Brand moved in closer, hoping to hear what was being said.

“Damn stupid idiot. Why doesn’t he get it? I keep trying to show him, but he’s blind to everything.” Draco ran rough hands through his hair, completely disheveling his normally immaculately coifed hair.

“You would think,” he said, pausing to kick a chair, “that pointing out the things that would make him happy would clue him in, but no! Does he honestly think I would suggest plans to garner support from people like Granger if I thought it would make him unhappy? If I didn’t think it would be in his best interests?”

Draco sighed and dropped into a chair, brushing the nap back and forth. “He should know by now that I find it hard to say the words. Didn’t I accept his godfather? Didn’t I—” He broke off and tilted his head back to stare at the ceiling. “Is it that he thinks I do these things only out of obligation? Duty? Honestly. I always knew he was oblivious, but this is ridiculous. It had to be those stupid muggles. How I wish I could drag the lot of them here to be tortured for their sins. He’s never once talked of retribution.”

He rose and started pacing again, pausing as he caught sight of his reflection in a mirror. “Dear Merlin, I can’t let anyone see me looking like this.”

Brand emerged with a laugh. “I’m quite sure you meant it in an affectionate way when you called me an idiot,” he said to Draco as the man snatched the pensieve away from him and took back his memory.

“It wasn’t like I ever expected you to see that,” Draco replied with a sniff. “Speaking of which, why haven’t you ever mentioned retribution against the Dursleys?”

Brand blinked. “Why? Because it would only serve to prove their point.”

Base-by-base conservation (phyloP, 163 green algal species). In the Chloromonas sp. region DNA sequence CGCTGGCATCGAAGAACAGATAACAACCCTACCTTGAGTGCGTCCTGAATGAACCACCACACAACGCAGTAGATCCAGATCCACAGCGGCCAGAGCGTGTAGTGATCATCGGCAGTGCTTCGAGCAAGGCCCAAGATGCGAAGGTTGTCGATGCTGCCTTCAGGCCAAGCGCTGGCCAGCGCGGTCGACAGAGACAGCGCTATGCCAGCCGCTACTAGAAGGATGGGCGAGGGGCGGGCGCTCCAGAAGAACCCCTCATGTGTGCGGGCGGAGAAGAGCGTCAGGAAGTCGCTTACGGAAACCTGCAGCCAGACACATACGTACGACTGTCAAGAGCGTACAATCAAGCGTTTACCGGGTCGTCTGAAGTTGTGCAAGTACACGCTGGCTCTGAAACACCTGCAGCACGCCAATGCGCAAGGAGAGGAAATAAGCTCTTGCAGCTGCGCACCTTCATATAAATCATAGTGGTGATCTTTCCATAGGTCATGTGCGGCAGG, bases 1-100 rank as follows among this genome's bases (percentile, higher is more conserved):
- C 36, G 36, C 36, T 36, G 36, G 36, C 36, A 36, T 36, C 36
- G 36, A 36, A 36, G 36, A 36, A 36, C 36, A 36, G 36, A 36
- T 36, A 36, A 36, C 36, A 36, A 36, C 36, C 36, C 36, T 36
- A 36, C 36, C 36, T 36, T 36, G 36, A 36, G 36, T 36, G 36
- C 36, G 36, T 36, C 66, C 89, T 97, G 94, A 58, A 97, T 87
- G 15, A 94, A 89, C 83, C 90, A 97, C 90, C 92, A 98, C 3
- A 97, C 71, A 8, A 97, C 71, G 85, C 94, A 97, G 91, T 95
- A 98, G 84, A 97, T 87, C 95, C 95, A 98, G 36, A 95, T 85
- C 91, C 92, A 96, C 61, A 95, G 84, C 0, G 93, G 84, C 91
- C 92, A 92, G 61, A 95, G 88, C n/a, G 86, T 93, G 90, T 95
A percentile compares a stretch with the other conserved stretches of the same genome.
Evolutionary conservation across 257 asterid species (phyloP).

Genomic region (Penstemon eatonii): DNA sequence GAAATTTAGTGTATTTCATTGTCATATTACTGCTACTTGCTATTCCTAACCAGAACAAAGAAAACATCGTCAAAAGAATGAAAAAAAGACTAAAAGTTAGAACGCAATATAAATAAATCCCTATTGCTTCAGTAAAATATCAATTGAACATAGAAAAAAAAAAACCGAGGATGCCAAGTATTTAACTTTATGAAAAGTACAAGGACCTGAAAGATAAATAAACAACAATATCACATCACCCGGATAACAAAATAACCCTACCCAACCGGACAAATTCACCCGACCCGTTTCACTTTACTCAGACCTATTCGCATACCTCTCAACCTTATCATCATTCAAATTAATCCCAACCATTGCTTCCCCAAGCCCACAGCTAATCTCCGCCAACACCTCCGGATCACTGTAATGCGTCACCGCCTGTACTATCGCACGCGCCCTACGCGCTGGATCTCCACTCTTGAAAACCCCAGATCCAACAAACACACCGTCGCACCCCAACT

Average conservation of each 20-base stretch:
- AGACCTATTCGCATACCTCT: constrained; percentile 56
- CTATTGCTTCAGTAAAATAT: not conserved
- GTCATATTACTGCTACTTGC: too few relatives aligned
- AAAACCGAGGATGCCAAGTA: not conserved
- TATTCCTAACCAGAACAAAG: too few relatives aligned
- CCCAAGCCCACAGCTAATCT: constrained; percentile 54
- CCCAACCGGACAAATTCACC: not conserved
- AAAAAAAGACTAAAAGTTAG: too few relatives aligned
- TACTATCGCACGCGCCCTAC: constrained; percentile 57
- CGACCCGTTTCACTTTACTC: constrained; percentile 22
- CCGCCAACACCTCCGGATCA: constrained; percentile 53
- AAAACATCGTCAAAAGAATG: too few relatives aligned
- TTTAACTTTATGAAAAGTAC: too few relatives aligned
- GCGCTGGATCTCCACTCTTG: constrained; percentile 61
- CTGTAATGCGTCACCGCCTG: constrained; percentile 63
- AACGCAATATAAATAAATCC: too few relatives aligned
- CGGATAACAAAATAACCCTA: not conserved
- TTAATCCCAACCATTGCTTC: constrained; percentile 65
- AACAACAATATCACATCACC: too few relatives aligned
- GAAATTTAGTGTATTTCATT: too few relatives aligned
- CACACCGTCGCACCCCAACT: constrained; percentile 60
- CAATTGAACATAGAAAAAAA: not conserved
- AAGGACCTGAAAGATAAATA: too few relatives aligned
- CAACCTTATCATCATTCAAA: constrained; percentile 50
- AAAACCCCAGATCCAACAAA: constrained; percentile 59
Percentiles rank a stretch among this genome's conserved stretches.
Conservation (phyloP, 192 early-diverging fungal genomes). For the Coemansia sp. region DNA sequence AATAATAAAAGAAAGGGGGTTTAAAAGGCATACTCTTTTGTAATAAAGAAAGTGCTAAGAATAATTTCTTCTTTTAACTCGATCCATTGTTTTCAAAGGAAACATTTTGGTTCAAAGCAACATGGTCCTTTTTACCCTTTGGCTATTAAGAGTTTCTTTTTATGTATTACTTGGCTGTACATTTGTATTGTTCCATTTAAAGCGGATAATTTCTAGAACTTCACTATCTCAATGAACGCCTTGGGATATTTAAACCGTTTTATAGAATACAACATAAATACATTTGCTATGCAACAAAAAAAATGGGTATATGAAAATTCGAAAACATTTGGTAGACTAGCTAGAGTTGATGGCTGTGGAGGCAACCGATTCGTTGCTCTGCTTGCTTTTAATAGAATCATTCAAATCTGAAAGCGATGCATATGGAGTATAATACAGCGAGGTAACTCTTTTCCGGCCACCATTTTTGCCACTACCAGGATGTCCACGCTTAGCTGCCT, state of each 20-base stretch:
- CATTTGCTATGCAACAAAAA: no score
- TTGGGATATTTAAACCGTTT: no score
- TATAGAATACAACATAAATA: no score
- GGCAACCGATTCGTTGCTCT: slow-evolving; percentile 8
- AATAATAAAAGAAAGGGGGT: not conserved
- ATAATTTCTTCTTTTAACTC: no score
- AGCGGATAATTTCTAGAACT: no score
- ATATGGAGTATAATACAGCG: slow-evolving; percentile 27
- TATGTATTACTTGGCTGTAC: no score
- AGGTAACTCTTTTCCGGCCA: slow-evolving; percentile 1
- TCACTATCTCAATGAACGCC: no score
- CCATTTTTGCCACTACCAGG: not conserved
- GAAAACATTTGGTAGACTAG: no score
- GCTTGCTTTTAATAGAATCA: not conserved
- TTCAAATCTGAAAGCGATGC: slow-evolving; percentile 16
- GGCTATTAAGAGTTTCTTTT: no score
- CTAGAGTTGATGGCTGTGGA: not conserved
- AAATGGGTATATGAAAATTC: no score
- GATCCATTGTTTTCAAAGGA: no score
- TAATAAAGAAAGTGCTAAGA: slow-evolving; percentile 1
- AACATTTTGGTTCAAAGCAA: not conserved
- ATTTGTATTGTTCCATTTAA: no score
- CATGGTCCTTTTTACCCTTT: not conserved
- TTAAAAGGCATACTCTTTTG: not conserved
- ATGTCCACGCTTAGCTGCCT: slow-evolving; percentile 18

“What the hell are you talking about?”

“And you call me oblivious? Draco, if I were to have them brought here for torture, do you honestly think it would serve any purpose other than to cause them pain? It wouldn’t change their opinions. It would serve to make them believe they always had been right. We’re all freaks, remember? The only thing that would change is that they would finally have to face the fact that I’m old enough, and powerful enough, to not be scared of them, and to deal out some treatment in kind. I lived through it. I survived. Their deaths would be nothing more than petty revenge. They don’t deserve to die for being prejudiced twits.”

Draco gave him a cool look, then said, “And this differs from Dumbledore, how?”

“Ignorance differs. The Dursleys are afraid of what they don’t understand, and they’ll resist any attempts to be shown the truth. Dumbledore knew better. He also believed that he had enough power over me that I would not, could not, resist him. His ignorance will be his downfall. He aided and abetted my relatives, either by turning a blind eye or because he never bothered to check on me. Which, I don’t know. But he did know I did not have it easy, and that made things simpler for him, my personal savior. He was far too sure that I would do what was required of me because I had no other choice, no one else to turn to. Obviously, he was wrong.”